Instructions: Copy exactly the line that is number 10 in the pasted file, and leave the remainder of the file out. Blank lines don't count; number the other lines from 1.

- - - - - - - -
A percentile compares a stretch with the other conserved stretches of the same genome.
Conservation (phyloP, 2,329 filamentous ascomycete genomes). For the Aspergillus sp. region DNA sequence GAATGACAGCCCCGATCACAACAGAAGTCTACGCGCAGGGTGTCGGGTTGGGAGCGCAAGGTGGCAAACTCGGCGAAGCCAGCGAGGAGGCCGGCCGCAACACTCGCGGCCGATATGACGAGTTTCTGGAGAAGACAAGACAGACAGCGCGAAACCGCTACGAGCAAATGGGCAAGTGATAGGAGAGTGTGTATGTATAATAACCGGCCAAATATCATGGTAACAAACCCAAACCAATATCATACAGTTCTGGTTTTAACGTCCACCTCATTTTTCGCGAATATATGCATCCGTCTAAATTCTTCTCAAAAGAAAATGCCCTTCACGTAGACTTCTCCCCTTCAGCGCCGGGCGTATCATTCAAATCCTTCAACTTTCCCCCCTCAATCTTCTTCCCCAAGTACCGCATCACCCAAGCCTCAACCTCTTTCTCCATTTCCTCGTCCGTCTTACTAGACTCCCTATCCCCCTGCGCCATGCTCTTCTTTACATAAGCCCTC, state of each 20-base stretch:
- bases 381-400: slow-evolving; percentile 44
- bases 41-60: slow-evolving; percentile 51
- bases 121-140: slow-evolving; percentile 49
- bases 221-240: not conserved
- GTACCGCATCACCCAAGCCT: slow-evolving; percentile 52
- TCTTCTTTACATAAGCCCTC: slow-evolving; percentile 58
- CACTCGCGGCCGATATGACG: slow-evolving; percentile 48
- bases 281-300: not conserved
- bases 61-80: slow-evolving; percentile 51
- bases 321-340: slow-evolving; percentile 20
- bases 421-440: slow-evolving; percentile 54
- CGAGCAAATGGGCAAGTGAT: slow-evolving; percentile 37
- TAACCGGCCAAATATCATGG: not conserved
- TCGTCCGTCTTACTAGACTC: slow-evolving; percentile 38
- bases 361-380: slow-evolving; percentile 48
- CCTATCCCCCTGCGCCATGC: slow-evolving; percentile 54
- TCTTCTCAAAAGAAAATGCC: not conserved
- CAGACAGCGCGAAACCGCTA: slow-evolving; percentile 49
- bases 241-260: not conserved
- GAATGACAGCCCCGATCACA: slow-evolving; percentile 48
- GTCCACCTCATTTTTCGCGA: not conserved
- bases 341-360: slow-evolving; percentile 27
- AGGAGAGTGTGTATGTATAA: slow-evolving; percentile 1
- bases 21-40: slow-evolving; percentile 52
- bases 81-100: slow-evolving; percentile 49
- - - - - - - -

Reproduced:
- bases 281-300: not conserved